Service Learning and Tech Comm: Mending the Disconnect Between ECU and Greenville

When thinking about today’s class and Dr. Beckerman asking the question “What is ECU”, I couldn’t help but agree with Juliana in her statement that the institution and the community are inextricably linked. In chapter 5, Britt states that “Technical communication is the means by which institutions define themselves and conduct their cultural work” (148). One of the connections I made here is the culture of East Carolina itself. East Carolina University prides itself as an institution dedicated to giving back to the community. One way that students become what many like to call ‘better citizens’ is by performing public service (also known as service work). The relationship that ECU has with service work within the surrounding communities (and especially within Greenville) highly reflects the mission constructed by those who established and gave meaning to the institution. From the mission statement of the school itself to how we implement ideas of giving back into the minds of the student population, East Carolina is defined as being a college dedicated to serving others.

“To be a national model for student success, public service and regional transformation, East Carolina University…” (Note: I got this from the ECU Website. J)

I have always been extremely interested in the relationship between ECU and Greenville, and the above excerpt from ECU’s mission statement is written in a way that communicates a sense of privilege amongst students and faculty. One of the reasons I have mentioned the mission statement and the culture surrounding ECU is because I am concerned with how East Carolina communicates this message to those outside of its institution. Here, I am specifically referring to those who are amongst some of the surrounding communities that we are so adamant on assisting.

In what ways does ECU culture communicate itself through writing and practice, and what kind of meaning is taken from it?

I would like to begin by discussing how our mission statement communicates to outsiders just how much we are set on building well-rounded students. The idea is that we can potentially better the world based on the fact that these well-educated students are enabled – with their education, of course – to go out and make change; however, the way in which we embody being a part of ECU culture and this institution as a whole can be detrimental in 1) how ECU is perceived amongst locals and 2) how students interact with different publics. This notion comes directly from the student service learning programs that we implement and the constant placement/withdrawal of students in these programs within the community.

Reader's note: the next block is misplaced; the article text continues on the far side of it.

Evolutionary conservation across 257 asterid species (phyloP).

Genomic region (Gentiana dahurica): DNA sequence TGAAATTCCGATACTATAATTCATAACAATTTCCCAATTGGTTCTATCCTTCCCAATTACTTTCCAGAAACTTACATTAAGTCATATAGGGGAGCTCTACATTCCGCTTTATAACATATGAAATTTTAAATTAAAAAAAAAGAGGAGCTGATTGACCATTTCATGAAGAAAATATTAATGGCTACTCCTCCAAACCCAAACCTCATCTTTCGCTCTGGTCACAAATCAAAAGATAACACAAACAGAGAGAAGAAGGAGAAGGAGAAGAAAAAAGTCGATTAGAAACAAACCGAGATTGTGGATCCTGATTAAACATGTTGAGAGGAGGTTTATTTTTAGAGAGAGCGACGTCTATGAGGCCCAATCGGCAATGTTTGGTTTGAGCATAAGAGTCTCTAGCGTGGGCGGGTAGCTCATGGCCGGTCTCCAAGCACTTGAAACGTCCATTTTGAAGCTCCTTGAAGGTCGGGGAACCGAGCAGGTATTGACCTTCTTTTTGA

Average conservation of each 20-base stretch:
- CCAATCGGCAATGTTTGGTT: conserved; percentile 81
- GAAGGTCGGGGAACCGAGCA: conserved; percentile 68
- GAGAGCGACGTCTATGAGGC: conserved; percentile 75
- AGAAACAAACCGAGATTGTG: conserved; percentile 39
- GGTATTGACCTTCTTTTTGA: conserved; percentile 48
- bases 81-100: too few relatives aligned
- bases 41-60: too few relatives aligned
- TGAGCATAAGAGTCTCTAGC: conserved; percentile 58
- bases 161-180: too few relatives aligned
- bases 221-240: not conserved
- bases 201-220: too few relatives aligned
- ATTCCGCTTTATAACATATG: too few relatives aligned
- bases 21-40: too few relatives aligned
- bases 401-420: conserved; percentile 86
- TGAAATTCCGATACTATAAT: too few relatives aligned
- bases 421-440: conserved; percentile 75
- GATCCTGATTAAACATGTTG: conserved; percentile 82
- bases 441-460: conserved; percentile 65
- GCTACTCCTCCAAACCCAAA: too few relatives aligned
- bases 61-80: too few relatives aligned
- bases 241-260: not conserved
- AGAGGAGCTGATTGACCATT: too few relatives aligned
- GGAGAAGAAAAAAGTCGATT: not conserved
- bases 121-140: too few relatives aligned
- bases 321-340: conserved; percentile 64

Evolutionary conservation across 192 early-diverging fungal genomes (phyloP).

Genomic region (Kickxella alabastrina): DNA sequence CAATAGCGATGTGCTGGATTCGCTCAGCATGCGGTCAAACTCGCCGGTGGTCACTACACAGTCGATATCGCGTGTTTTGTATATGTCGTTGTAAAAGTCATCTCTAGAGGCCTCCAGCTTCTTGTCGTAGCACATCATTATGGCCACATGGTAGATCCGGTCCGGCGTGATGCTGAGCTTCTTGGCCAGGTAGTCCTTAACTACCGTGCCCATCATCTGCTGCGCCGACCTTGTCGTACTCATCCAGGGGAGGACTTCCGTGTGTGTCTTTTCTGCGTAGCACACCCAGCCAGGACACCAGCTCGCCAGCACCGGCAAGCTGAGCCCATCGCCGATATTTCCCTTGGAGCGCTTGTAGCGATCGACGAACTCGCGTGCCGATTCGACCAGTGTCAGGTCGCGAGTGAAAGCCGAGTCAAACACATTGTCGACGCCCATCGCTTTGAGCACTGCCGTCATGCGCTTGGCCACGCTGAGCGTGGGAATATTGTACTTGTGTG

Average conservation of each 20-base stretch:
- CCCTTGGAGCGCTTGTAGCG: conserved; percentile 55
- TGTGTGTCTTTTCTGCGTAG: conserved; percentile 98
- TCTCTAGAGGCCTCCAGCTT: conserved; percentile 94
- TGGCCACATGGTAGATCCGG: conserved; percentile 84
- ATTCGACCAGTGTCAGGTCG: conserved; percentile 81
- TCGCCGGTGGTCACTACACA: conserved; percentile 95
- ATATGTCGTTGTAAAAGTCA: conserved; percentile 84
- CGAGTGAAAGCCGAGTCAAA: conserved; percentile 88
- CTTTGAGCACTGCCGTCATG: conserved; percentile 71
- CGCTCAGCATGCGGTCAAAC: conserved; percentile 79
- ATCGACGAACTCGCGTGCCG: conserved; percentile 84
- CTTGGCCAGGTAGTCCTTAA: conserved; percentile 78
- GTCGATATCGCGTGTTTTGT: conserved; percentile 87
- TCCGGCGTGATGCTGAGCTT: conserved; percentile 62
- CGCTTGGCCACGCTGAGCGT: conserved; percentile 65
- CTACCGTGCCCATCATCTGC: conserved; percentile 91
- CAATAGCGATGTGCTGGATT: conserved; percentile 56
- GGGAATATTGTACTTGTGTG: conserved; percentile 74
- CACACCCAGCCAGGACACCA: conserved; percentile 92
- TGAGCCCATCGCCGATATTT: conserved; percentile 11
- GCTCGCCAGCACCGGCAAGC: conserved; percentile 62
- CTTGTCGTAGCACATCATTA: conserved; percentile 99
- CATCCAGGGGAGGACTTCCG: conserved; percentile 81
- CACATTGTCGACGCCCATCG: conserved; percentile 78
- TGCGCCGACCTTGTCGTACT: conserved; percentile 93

Figures concerning the demographics of Greenville, NC residents shows that approximately 56% of Greenville is Caucasian (37% is African American) while the rest of the population is comprised of resident with a diverse set of ethnic backgrounds (website link is found at the end of this post). I suspect that the only reason the population is this way is because of ECU, being that it is a predominately white institution AND causes the influx of students. Because ECU is in Greenville, the town is expected to fulfill the standards of the institution. Here is where we can potentially find a problem: students who are constantly put in the position of helping the community puts the community itself in a place where the marginalized are expected to receive help but are then suddenly put at a disadvantage when the students who assist them move on. To provide these communities with aid that is inconsistent sends a message to the general public that ECU is more concerned with upholding its image than it is with the residents and natives of Greenville (excluding those associated with the university).

What I’m getting at here is (I hope I haven’t been rambling) that I wonder about how the culture, goals, and mission of our institution can be revised to omit that sense of privilege which comes along with acts of service learning. In chapter 8, Henry (when speaking of re-writing workplace culture) basically says that in order to revise workplace cultures we need to first review and make changes to administrative structures (214). Seeing that the provided scenario is quite similar to that of a workplace culture, I wonder about how we as technical communicators can begin to mend this disconnect between ECU and Greenville. We send students out into these communities (or in most cases, areas considered to be the ‘other side of the tracks’) to help ‘better’ them, but many of these students have not been trained to be sensitive to the needs and circumstances of others nor will they ever do work in these environments once they leave here. As someone who came to ECU on scholarship and completed countless hours of service to a number of different organizations, I have seen firsthand that although the organizations appreciate the help that our students provide it can sometimes be frustrating to have to constantly switch out employees, volunteers, etc. AND deal with the large number of personalities that come along with these individuals. The services that we provide sometimes feel selfish in a sense that they are regarded as nothing more than ‘jobs’ and ‘tasks’ when most times they are realities to individuals within surround communities.

How can we change ECU’s mission, culture, and (overall) institution to be more accommodating to its surrounds in terms of cultural work?

Demographic Link:


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